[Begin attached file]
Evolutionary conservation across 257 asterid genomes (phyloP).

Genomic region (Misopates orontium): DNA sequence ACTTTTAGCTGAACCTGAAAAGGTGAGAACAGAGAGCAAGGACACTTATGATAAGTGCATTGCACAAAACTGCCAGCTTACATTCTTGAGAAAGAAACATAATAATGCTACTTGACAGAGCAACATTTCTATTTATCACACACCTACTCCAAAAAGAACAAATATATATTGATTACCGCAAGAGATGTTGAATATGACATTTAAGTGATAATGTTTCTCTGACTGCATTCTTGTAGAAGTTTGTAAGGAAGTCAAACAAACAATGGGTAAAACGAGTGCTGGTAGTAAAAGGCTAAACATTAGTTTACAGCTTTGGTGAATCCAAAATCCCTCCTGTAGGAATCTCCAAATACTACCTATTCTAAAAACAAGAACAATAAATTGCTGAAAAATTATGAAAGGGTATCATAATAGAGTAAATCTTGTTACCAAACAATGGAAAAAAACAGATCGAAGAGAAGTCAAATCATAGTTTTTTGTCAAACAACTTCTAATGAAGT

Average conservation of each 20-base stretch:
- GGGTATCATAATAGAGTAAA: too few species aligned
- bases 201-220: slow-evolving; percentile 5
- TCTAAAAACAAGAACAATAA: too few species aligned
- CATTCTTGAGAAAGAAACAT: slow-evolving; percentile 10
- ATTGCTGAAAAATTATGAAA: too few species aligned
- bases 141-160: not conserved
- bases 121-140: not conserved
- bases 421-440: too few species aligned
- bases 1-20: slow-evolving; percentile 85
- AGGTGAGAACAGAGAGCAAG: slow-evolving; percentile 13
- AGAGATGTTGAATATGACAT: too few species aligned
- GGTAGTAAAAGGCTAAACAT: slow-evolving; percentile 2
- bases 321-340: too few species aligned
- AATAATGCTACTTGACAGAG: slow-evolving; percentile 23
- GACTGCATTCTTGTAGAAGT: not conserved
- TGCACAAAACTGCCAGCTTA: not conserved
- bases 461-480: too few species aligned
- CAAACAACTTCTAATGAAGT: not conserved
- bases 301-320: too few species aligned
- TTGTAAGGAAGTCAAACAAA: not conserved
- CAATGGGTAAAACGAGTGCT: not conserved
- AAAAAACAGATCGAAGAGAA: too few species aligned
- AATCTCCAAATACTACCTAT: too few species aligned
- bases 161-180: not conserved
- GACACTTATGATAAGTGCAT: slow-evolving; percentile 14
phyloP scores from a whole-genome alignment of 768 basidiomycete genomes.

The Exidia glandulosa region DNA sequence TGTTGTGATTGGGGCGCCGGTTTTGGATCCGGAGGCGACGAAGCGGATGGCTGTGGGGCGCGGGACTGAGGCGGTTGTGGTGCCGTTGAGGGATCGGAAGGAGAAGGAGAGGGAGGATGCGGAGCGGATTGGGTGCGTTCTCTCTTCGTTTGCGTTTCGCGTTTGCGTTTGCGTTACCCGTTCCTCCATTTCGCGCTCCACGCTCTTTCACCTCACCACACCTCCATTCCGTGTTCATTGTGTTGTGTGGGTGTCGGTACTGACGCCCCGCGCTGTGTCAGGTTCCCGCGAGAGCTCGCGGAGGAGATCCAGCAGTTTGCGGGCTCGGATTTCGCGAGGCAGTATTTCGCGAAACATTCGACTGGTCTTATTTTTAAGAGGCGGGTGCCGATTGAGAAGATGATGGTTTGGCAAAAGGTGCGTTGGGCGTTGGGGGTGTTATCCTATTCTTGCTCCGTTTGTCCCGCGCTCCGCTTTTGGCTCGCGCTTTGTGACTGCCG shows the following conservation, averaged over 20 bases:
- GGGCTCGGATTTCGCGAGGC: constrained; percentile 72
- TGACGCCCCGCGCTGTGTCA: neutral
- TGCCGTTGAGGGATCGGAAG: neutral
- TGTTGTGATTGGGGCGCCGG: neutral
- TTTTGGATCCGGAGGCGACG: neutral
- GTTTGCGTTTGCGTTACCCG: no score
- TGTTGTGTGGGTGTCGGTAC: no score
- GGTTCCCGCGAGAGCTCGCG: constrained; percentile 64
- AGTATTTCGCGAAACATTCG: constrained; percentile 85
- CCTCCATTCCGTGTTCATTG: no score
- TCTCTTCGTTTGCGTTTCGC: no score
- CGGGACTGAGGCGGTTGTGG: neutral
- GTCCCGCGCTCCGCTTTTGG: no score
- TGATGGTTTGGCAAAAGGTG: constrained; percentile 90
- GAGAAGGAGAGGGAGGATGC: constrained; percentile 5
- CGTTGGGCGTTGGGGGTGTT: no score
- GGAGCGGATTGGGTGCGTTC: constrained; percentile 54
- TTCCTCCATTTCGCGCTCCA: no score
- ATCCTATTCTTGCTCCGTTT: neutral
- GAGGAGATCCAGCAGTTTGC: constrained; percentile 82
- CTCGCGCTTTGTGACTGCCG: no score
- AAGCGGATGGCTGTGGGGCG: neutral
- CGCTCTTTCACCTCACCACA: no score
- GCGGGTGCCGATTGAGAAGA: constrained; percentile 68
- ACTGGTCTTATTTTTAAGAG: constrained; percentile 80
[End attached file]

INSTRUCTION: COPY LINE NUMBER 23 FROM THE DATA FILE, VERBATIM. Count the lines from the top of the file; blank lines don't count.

- TTGTAAGGAAGTCAAACAAA: not conserved